At first glance, the new photography exhibit at the Herbert Hoover Memorial Exhibit Pavilion seems simple. White space is used consistently throughout the exhibit, the empty walls displaying only a few black and white photographs each. Two short films are projected in a makeshift theater tucked away in the corners of the Pavilion and four wooden tables in the center of the room display photographs, letters, books, music scores and newspaper clippings, all dating back to the Vietnam War era.
This simplicity is the true beauty of the exhibit “We Shot the War: Overseas Weekly in Vietnam.” The phrase “a picture is worth a thousand words” seems to be the central focus of this exhibit, each brutally human photograph speaking for itself — these pictures do not aim to show the violence of the war, but rather to highlight the lives of soldiers and citizens alike.
“We wanted to show that war was not just about violence but it was also moments of fear, tranquility or peace, or also soldiers trying to make the best of their situation,” said Lisa Nguyen, archivist and organizer of the exhibition who also edited the forthcoming publication about the collection.
What truly makes this exhibit so memorable, though, is how it was built not only to share such striking photographs with the public, but also with the photographers and journalists who took them. They originally thought all their work disappeared along with the Overseas Weekly at the end of the war.
Back in 2014, the Hoover Institution Library and Archives acquired 20,000 photographs from photographers from the Overseas Weekly’s Pacific Edition. They then contacted every photographer and journalist from the Overseas Weekly, tirelessly seeking to identify each photographer to the best of their abilities.
“[The photographers] were very integral to the preparation process and helping build out the narrative and the story, which is pretty much why we decided to name [the exhibition] ‘We Shot the War’ because it’s really their story, rather than just Overseas Weekly photographs,” Nguyen said. “It’s really about them.”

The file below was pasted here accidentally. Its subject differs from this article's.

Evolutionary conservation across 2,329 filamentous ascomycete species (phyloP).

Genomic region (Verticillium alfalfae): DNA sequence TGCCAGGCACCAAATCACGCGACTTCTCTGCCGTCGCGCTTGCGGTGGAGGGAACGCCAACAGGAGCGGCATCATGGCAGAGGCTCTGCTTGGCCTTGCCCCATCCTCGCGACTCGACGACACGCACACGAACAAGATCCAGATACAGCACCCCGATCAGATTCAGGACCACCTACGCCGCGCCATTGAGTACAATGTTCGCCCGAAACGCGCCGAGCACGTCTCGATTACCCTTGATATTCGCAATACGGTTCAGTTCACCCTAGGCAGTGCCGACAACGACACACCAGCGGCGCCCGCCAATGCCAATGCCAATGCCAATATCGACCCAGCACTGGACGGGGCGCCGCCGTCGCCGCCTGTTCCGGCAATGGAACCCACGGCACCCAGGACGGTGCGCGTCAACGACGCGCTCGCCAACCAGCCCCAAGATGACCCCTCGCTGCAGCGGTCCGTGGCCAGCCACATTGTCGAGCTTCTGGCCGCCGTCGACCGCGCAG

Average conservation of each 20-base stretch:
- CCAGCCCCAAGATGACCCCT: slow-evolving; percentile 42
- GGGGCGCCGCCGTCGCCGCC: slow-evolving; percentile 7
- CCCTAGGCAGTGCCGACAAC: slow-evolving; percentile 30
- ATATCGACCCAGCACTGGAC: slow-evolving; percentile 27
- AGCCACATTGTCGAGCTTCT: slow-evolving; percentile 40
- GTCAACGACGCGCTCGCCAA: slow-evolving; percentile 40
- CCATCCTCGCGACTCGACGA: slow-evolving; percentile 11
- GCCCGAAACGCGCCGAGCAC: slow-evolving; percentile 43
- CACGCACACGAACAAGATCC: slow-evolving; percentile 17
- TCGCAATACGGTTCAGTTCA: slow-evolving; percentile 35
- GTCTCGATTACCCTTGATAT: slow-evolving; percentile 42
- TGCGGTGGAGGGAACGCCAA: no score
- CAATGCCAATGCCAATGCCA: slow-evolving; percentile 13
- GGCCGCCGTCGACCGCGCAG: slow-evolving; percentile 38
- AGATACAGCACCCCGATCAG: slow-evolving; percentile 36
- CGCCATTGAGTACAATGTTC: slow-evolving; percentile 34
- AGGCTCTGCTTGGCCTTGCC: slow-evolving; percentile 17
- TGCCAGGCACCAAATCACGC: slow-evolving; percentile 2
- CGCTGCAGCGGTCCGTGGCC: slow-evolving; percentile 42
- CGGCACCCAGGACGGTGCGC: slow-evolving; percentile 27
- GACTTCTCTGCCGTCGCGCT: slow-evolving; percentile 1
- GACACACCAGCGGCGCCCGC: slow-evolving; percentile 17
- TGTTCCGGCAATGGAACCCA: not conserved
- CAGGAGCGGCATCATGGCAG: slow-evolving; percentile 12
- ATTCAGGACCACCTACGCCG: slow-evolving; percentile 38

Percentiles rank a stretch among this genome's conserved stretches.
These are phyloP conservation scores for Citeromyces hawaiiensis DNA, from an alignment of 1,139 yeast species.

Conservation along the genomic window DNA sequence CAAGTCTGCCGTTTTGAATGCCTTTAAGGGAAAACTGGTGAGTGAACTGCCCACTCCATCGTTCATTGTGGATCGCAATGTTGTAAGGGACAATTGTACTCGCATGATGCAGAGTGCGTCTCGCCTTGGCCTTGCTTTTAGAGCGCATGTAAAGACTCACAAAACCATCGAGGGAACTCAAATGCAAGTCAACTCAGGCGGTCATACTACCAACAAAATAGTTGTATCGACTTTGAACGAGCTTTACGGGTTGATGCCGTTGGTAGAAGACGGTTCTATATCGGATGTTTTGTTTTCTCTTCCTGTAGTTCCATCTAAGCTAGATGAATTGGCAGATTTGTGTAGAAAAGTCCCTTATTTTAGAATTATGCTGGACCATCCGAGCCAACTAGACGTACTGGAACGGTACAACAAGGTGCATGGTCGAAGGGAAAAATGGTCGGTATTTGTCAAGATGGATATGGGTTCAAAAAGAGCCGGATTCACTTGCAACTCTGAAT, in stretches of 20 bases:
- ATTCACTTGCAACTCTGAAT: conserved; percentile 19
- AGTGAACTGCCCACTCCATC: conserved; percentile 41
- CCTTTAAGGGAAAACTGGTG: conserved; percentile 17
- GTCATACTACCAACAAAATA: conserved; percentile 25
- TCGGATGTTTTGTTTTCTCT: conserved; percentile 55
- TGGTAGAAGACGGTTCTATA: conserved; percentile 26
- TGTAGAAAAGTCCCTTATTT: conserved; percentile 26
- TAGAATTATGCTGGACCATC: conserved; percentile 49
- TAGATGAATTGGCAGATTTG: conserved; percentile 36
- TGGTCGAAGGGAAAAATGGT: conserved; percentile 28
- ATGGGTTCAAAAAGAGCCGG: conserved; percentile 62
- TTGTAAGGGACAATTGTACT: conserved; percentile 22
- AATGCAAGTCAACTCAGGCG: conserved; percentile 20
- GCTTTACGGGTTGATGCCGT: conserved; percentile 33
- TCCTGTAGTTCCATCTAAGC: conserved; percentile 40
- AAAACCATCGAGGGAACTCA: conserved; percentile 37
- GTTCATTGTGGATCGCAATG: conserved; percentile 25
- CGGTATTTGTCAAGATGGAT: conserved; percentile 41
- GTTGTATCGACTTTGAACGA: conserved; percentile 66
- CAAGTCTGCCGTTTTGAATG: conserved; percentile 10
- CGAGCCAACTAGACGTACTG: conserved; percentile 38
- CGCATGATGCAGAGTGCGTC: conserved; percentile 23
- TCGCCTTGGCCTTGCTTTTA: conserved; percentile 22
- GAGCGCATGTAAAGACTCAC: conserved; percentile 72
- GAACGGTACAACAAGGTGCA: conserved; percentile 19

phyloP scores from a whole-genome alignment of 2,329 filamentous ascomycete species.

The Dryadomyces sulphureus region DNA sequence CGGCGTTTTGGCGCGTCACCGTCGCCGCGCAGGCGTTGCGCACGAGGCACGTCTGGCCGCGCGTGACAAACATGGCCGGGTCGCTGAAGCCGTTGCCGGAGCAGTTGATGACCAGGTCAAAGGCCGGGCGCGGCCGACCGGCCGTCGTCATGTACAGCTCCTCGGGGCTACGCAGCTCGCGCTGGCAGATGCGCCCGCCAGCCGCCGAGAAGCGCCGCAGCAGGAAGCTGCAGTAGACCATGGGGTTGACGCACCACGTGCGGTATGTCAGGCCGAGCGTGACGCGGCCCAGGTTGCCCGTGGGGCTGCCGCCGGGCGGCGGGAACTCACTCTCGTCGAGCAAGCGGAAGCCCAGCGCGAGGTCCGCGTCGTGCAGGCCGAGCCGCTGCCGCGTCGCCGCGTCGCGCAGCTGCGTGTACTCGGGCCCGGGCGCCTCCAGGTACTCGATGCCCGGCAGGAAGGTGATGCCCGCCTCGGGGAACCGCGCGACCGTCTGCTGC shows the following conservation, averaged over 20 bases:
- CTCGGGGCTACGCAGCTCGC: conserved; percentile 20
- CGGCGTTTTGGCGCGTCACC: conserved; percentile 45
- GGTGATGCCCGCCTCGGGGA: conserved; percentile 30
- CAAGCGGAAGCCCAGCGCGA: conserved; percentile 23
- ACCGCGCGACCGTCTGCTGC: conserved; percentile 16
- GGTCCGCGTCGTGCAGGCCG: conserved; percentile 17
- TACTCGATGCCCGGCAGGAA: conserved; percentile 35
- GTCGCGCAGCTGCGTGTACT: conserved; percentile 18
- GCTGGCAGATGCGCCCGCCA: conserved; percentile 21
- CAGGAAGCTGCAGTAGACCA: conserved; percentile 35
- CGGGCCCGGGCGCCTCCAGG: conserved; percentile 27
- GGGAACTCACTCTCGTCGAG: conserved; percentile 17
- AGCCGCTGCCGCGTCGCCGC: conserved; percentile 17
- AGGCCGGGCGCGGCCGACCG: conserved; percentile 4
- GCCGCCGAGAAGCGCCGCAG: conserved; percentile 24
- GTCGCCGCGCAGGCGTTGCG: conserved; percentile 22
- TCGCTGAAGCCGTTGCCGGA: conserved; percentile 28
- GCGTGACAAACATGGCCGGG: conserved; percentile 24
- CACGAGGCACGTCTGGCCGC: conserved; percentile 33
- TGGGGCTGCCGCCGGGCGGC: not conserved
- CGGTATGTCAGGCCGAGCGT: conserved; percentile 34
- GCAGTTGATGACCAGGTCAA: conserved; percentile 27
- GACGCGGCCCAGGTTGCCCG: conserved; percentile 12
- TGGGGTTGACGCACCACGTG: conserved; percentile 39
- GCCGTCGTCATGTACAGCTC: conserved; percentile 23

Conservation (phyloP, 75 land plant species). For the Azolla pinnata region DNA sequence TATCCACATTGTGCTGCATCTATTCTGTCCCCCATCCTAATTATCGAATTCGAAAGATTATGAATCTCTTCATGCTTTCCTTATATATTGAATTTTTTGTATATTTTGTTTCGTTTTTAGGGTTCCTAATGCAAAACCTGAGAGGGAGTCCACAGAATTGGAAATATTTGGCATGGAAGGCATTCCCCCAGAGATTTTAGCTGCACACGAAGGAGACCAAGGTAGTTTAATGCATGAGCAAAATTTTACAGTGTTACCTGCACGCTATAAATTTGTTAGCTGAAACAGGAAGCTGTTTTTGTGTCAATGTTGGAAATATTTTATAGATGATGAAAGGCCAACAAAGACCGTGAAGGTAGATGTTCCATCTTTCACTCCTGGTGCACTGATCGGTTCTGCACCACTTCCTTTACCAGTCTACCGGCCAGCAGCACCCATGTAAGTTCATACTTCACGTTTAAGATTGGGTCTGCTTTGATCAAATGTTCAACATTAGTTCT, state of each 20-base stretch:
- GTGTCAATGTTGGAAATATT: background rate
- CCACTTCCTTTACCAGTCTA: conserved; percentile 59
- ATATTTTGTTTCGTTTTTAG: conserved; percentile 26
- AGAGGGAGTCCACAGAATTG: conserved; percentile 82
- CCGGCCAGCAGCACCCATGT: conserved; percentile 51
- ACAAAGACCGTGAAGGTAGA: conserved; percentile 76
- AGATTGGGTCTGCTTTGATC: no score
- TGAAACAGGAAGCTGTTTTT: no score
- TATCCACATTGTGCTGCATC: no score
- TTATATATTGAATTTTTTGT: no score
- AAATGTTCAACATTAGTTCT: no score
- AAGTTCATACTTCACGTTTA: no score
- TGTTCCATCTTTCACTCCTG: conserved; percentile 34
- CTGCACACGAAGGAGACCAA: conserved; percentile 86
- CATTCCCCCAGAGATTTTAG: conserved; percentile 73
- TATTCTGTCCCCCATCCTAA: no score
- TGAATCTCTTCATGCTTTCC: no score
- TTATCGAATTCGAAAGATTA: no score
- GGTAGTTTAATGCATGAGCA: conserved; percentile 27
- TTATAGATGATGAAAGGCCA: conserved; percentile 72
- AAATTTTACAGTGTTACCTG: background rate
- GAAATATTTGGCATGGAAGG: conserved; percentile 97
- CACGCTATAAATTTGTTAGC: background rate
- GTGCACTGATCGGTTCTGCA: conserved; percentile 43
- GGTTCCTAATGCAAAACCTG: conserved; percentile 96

While talking to the photographers, the organizers discovered that these photographs were not only never seen by any sort of audience, but also never seen by the photographers themselves. Bearing this in mind, the Library and Archives continued to look through more and more pictures, and ultimately came to the decision that they had to be shared with the public.
“I just thought those pictures were gone forever, so it’s kind of nice to see the negatives,” said Don Hurst, former soldier and one of the many Overseas Weekly photographers and journalists stationed in Vietnam.
A little-known fact about the Overseas Weekly is that its founder, Marion von Rospach, started her journalistic career in Stanford. Von Rospach decided to dedicate her life to journalism while writing on the Stanford Daily, later moving on to work for Stars and Stripes, a U.S. Defense Department paper located in Frankfurt, Germany, before creating the Overseas Weekly. The lack of information on von Rospach — and her collegiate career at the Stanford Daily — urged Nguyen to share this part of the Overseas Weekly story with the University.
“There’s definitely that Stanford connection that I think that story didn’t really get,” said Nguyen. “When I was researching this particular paper, I didn’t really see much information about that out there, and so I thought that it was a story that was worthy of being told to a wider audience.”
With the Overseas Weekly, von Rospach aimed to write for U.S. soldiers, delivering the perspective of the soldiers and Vietnamese citizens involved in the war, helping it become the most read paper by U.S. enlisted men.
“The Overseas Weekly wrote what was going on because a lot of weird things were going on — weird, illegal things — and [the soldiers] could read about them,” said Cynthia Copple, a journalist and photographer with the Overseas Weekly. “So that was kind of a newspaper for enlisted men, so they felt a sense of community.”